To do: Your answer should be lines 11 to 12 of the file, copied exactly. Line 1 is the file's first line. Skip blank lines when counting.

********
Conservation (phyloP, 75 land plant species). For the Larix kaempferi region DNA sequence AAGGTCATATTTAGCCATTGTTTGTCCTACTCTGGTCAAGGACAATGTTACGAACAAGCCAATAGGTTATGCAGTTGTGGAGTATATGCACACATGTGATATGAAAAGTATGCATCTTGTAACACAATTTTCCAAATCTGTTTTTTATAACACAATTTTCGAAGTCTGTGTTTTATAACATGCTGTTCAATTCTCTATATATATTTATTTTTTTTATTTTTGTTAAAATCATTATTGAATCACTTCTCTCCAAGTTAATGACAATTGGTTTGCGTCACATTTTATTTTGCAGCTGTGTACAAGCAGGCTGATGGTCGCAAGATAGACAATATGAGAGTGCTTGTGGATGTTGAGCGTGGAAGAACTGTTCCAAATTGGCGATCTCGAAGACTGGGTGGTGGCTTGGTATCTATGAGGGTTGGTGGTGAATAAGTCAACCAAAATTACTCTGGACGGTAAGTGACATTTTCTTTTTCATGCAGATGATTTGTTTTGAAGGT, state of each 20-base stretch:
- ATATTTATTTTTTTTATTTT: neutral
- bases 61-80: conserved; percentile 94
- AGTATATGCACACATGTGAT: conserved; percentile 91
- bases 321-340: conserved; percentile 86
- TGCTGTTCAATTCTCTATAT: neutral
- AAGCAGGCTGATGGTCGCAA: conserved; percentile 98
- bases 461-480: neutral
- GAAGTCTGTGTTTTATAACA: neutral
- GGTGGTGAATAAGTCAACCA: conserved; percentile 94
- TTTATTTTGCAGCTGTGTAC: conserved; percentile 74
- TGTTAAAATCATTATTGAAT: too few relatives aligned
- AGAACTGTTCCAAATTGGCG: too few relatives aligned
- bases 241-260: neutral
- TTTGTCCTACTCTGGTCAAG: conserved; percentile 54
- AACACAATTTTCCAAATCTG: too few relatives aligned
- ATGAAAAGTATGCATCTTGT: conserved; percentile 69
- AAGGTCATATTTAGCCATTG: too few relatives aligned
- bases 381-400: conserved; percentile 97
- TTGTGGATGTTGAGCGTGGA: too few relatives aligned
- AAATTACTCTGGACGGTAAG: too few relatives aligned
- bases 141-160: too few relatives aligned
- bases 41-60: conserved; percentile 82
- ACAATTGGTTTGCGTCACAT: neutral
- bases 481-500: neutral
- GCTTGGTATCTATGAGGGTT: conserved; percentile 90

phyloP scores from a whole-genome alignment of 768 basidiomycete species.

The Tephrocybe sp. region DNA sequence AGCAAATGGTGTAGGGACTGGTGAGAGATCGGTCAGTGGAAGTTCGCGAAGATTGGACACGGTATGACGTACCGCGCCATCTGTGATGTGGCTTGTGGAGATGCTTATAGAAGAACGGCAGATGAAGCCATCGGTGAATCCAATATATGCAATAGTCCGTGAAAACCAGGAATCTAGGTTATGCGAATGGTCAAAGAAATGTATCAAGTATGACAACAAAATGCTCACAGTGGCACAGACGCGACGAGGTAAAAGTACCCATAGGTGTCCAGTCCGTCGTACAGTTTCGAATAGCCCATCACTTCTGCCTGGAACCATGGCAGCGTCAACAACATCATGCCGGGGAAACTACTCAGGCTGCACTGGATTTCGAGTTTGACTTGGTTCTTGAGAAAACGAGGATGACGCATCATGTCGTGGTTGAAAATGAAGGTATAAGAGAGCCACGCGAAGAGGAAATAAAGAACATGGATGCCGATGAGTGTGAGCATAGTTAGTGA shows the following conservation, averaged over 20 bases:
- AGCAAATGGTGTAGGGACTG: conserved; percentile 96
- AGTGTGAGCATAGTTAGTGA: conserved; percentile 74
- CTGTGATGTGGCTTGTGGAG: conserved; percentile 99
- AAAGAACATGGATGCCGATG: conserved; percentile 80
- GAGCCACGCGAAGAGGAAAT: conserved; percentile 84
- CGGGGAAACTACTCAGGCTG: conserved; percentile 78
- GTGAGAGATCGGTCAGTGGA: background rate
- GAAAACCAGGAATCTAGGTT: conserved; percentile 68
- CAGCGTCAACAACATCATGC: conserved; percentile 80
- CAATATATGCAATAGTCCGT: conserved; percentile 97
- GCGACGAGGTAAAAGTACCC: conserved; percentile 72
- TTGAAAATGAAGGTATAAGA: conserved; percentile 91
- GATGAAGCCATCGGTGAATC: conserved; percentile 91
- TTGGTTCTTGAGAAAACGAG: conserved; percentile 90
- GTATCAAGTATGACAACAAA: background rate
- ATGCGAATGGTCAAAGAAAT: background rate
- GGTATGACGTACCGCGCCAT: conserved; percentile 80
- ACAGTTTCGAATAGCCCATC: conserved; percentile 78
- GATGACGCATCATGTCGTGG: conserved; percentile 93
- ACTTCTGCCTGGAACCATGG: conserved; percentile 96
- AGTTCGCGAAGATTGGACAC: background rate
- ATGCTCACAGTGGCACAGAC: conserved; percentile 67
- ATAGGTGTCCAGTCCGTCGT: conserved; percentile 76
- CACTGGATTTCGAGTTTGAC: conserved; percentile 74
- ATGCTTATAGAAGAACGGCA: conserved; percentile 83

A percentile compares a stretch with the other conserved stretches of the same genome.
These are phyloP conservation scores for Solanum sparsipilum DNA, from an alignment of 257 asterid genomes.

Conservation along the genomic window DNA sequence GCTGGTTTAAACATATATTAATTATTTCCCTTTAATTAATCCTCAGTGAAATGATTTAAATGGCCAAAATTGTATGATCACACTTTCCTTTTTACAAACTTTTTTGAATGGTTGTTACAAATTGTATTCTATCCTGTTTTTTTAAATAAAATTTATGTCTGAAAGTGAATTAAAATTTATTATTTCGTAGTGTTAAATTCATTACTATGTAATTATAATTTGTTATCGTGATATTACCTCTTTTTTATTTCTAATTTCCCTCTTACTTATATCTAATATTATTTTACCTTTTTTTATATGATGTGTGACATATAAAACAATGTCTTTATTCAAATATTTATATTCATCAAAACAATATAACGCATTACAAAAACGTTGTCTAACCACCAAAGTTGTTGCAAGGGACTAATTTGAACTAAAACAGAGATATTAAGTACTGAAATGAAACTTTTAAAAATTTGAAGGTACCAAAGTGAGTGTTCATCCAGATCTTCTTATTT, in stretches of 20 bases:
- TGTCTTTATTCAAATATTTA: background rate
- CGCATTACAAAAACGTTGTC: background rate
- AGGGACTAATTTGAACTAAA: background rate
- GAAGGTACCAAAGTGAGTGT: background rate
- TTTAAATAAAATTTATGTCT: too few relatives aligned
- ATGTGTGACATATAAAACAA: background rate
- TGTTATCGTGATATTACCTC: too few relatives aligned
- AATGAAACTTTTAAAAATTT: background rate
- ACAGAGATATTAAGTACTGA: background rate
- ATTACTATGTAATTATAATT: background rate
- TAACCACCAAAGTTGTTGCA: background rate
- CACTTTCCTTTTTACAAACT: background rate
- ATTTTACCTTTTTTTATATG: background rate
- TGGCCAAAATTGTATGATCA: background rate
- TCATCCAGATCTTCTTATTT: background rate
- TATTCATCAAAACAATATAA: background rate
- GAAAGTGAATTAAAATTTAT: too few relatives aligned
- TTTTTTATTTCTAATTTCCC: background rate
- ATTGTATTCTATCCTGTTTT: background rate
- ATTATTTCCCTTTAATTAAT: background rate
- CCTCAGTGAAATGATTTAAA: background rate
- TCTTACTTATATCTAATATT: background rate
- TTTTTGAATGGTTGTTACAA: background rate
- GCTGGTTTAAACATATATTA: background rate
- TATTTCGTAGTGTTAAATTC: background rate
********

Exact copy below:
- TTTATTTTGCAGCTGTGTAC: conserved; percentile 74
- TGTTAAAATCATTATTGAAT: too few relatives aligned